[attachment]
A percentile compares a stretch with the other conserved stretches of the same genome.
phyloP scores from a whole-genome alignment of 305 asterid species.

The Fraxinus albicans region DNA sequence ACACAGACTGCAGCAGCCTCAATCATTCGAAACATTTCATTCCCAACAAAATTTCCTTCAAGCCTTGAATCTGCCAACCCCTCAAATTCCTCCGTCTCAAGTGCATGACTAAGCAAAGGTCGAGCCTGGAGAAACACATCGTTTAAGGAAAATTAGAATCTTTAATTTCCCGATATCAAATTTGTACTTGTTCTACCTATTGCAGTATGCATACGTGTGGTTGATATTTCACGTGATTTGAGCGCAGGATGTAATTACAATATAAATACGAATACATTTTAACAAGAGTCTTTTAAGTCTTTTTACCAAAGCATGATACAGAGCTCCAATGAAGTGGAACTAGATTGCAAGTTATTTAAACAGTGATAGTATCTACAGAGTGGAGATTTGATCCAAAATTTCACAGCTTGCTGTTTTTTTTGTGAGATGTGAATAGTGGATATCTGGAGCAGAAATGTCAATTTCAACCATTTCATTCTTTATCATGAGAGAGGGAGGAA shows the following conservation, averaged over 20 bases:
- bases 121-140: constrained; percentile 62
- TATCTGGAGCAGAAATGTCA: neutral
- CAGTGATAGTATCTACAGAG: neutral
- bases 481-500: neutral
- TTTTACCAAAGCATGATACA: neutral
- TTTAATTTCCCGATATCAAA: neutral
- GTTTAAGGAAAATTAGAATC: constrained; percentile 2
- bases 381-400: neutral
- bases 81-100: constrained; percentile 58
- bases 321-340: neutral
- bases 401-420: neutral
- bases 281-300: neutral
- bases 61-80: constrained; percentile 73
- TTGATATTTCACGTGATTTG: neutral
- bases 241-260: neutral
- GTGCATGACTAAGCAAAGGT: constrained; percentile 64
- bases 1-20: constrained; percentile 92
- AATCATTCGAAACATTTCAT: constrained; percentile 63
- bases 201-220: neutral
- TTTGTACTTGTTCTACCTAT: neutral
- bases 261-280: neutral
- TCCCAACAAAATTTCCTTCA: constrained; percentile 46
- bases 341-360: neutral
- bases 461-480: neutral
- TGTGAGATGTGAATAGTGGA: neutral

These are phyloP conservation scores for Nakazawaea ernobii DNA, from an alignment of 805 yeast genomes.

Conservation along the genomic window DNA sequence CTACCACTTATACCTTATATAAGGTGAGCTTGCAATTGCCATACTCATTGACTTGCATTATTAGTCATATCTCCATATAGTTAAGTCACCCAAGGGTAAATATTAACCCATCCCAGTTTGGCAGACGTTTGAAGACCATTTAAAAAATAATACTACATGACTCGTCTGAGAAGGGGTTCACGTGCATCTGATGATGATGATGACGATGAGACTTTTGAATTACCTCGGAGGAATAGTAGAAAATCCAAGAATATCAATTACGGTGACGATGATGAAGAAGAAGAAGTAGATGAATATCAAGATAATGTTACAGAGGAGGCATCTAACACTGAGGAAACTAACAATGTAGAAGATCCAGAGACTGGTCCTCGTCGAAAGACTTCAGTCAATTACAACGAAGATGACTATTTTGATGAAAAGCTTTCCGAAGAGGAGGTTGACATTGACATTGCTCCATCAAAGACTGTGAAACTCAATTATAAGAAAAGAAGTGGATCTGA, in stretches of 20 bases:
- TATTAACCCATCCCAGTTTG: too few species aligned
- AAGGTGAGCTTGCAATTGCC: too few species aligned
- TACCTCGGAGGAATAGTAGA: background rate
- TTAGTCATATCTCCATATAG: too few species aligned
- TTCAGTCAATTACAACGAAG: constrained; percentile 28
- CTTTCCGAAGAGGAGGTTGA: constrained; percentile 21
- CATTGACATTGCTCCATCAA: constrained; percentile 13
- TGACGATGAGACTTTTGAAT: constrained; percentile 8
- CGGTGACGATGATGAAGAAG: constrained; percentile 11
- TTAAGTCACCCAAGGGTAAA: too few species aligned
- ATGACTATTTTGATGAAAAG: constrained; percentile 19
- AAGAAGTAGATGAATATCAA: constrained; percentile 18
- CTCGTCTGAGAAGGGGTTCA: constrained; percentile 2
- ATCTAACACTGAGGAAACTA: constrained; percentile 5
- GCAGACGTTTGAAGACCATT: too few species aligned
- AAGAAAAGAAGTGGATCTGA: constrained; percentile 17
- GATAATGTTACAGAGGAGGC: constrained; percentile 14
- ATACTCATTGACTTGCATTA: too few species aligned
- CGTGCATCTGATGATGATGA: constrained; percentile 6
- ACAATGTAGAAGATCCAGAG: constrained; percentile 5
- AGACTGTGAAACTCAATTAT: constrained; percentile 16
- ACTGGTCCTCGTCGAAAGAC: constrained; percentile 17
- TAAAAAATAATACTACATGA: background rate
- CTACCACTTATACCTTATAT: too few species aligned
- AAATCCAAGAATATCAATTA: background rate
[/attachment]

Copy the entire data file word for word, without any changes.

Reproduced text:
A percentile compares a stretch with the other conserved stretches of the same genome.
phyloP scores from a whole-genome alignment of 305 asterid species.

The Fraxinus albicans region DNA sequence ACACAGACTGCAGCAGCCTCAATCATTCGAAACATTTCATTCCCAACAAAATTTCCTTCAAGCCTTGAATCTGCCAACCCCTCAAATTCCTCCGTCTCAAGTGCATGACTAAGCAAAGGTCGAGCCTGGAGAAACACATCGTTTAAGGAAAATTAGAATCTTTAATTTCCCGATATCAAATTTGTACTTGTTCTACCTATTGCAGTATGCATACGTGTGGTTGATATTTCACGTGATTTGAGCGCAGGATGTAATTACAATATAAATACGAATACATTTTAACAAGAGTCTTTTAAGTCTTTTTACCAAAGCATGATACAGAGCTCCAATGAAGTGGAACTAGATTGCAAGTTATTTAAACAGTGATAGTATCTACAGAGTGGAGATTTGATCCAAAATTTCACAGCTTGCTGTTTTTTTTGTGAGATGTGAATAGTGGATATCTGGAGCAGAAATGTCAATTTCAACCATTTCATTCTTTATCATGAGAGAGGGAGGAA shows the following conservation, averaged over 20 bases:
- bases 121-140: constrained; percentile 62
- TATCTGGAGCAGAAATGTCA: neutral
- CAGTGATAGTATCTACAGAG: neutral
- bases 481-500: neutral
- TTTTACCAAAGCATGATACA: neutral
- TTTAATTTCCCGATATCAAA: neutral
- GTTTAAGGAAAATTAGAATC: constrained; percentile 2
- bases 381-400: neutral
- bases 81-100: constrained; percentile 58
- bases 321-340: neutral
- bases 401-420: neutral
- bases 281-300: neutral
- bases 61-80: constrained; percentile 73
- TTGATATTTCACGTGATTTG: neutral
- bases 241-260: neutral
- GTGCATGACTAAGCAAAGGT: constrained; percentile 64
- bases 1-20: constrained; percentile 92
- AATCATTCGAAACATTTCAT: constrained; percentile 63
- bases 201-220: neutral
- TTTGTACTTGTTCTACCTAT: neutral
- bases 261-280: neutral
- TCCCAACAAAATTTCCTTCA: constrained; percentile 46
- bases 341-360: neutral
- bases 461-480: neutral
- TGTGAGATGTGAATAGTGGA: neutral

These are phyloP conservation scores for Nakazawaea ernobii DNA, from an alignment of 805 yeast genomes.

Conservation along the genomic window DNA sequence CTACCACTTATACCTTATATAAGGTGAGCTTGCAATTGCCATACTCATTGACTTGCATTATTAGTCATATCTCCATATAGTTAAGTCACCCAAGGGTAAATATTAACCCATCCCAGTTTGGCAGACGTTTGAAGACCATTTAAAAAATAATACTACATGACTCGTCTGAGAAGGGGTTCACGTGCATCTGATGATGATGATGACGATGAGACTTTTGAATTACCTCGGAGGAATAGTAGAAAATCCAAGAATATCAATTACGGTGACGATGATGAAGAAGAAGAAGTAGATGAATATCAAGATAATGTTACAGAGGAGGCATCTAACACTGAGGAAACTAACAATGTAGAAGATCCAGAGACTGGTCCTCGTCGAAAGACTTCAGTCAATTACAACGAAGATGACTATTTTGATGAAAAGCTTTCCGAAGAGGAGGTTGACATTGACATTGCTCCATCAAAGACTGTGAAACTCAATTATAAGAAAAGAAGTGGATCTGA, in stretches of 20 bases:
- TATTAACCCATCCCAGTTTG: too few species aligned
- AAGGTGAGCTTGCAATTGCC: too few species aligned
- TACCTCGGAGGAATAGTAGA: background rate
- TTAGTCATATCTCCATATAG: too few species aligned
- TTCAGTCAATTACAACGAAG: constrained; percentile 28
- CTTTCCGAAGAGGAGGTTGA: constrained; percentile 21
- CATTGACATTGCTCCATCAA: constrained; percentile 13
- TGACGATGAGACTTTTGAAT: constrained; percentile 8
- CGGTGACGATGATGAAGAAG: constrained; percentile 11
- TTAAGTCACCCAAGGGTAAA: too few species aligned
- ATGACTATTTTGATGAAAAG: constrained; percentile 19
- AAGAAGTAGATGAATATCAA: constrained; percentile 18
- CTCGTCTGAGAAGGGGTTCA: constrained; percentile 2
- ATCTAACACTGAGGAAACTA: constrained; percentile 5
- GCAGACGTTTGAAGACCATT: too few species aligned
- AAGAAAAGAAGTGGATCTGA: constrained; percentile 17
- GATAATGTTACAGAGGAGGC: constrained; percentile 14
- ATACTCATTGACTTGCATTA: too few species aligned
- CGTGCATCTGATGATGATGA: constrained; percentile 6
- ACAATGTAGAAGATCCAGAG: constrained; percentile 5
- AGACTGTGAAACTCAATTAT: constrained; percentile 16
- ACTGGTCCTCGTCGAAAGAC: constrained; percentile 17
- TAAAAAATAATACTACATGA: background rate
- CTACCACTTATACCTTATAT: too few species aligned
- AAATCCAAGAATATCAATTA: background rate